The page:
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Friday, Oct 07, 2022

Court bid to prevent BBC airing MI5 agent probe

Court bid to prevent BBC airing MI5 agent probe

The government wants to stop a BBC programme that alleges an MI5 agent is a dangerous extremist and misogynist, who abused two former female partners.

A High Court judgment published on Thursday revealed details of the previously-secret legal battle over whether the story can proceed.

Mr Justice Chamberlain said parts of the case must be heard in public.

A full hearing of the attorney general's request for an injunction against the BBC begins on 1 March.

Summarising the proposed story, Mr Justice Chamberlain said: "The BBC wants to broadcast a programme about an individual, "X".

"The programme is to include the allegations that X is a dangerous extremist and misogynist who physically and psychologically abused two former female partners.

"[The BBC will allege] that X is also a covert human intelligence source (variously referred to as a 'CHIS' or an 'agent') for the Security Service, MI5, that X told one of these women that he worked for MI5 in order to terrorise and control her - and that MI5 should have known about X's behaviour and realised that it was inappropriate to use him as a CHIS.

"The BBC says that the broadcast of this story, and the identification of X by name, is in the public interest."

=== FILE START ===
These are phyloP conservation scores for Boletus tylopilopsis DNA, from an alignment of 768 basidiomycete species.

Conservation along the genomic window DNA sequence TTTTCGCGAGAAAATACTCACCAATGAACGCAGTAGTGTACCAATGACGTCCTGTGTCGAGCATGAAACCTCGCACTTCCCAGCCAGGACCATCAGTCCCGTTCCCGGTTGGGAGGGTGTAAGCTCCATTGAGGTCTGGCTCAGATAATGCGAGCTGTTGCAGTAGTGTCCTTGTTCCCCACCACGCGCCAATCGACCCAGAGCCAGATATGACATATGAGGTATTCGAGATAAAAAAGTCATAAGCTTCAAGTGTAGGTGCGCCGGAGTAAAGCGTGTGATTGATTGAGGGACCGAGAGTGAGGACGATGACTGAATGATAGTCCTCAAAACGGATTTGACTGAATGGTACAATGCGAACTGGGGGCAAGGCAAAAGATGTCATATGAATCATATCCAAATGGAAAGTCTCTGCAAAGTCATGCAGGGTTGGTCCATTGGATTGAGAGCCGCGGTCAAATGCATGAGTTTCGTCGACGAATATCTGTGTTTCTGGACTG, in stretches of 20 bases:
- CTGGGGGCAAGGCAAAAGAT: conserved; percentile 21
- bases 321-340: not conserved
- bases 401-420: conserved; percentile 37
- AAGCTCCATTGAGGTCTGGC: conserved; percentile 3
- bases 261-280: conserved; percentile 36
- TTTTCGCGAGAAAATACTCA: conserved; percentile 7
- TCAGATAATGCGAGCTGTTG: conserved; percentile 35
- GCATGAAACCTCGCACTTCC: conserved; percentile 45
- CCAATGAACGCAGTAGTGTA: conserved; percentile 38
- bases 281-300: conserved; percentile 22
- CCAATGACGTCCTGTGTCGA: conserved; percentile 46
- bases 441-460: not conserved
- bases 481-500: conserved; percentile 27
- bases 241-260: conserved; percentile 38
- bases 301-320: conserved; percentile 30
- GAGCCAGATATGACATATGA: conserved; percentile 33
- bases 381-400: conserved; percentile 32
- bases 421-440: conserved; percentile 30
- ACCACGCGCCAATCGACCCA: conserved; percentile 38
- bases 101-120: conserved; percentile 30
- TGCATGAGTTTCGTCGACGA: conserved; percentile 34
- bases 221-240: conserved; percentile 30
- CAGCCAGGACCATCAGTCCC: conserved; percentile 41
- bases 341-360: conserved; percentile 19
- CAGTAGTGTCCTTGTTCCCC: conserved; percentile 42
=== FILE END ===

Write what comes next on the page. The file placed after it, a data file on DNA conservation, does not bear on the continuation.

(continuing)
National security claims

The judge said that the Attorney General, Suella Braverman QC, was seeking an injunction to prevent the BBC from broadcasting the programme while, at the same time, neither confirming nor denying in public whether X has ever worked for MI5.

"She submits, however, that irrespective of the truth of the allegation, the BBC's proposed broadcast would involve a breach of confidence... create a real and immediate risk to the life, safety and private life of X and damage the public interest and national security.

"The Attorney has also made clear that there would be no objection to a broadcast making allegations about MI5's use and management of agents without naming or otherwise identifying X or any particular individual.

"Nor would there be any problem with a broadcast making allegations about the conduct and dangerousness of X without identifying him as an alleged MI5 agent."

Mr Justice Chamberlain said he had not been convinced by arguments from the attorney general that he should ban the media and public from attending court.

Instead, parts of the case will be heard behind closed doors under a legal procedure designed to allow the UK's intelligence agencies to provide evidence to a judge, and other parts of the case will now be heard in public.

Telegraph 'briefing' probed

The judge said this decision was influenced by the government's failure so far to dispel the possibility that it had been the source for quotes in the Daily Telegraph warning about the BBC's intentions.

"The fact that a government source, whether acting with or without authority, appears to have briefed the press about this case has an impact on the extent to which it is necessary to sit in private to secure the proper administration of justice," said the judge.

"It would in principle be unfair to allow one party to put its own spin on a case without allowing the other party to put before the public even the basic factual elements of its defence.

"The question of damage to national security... has to be considered against that background."


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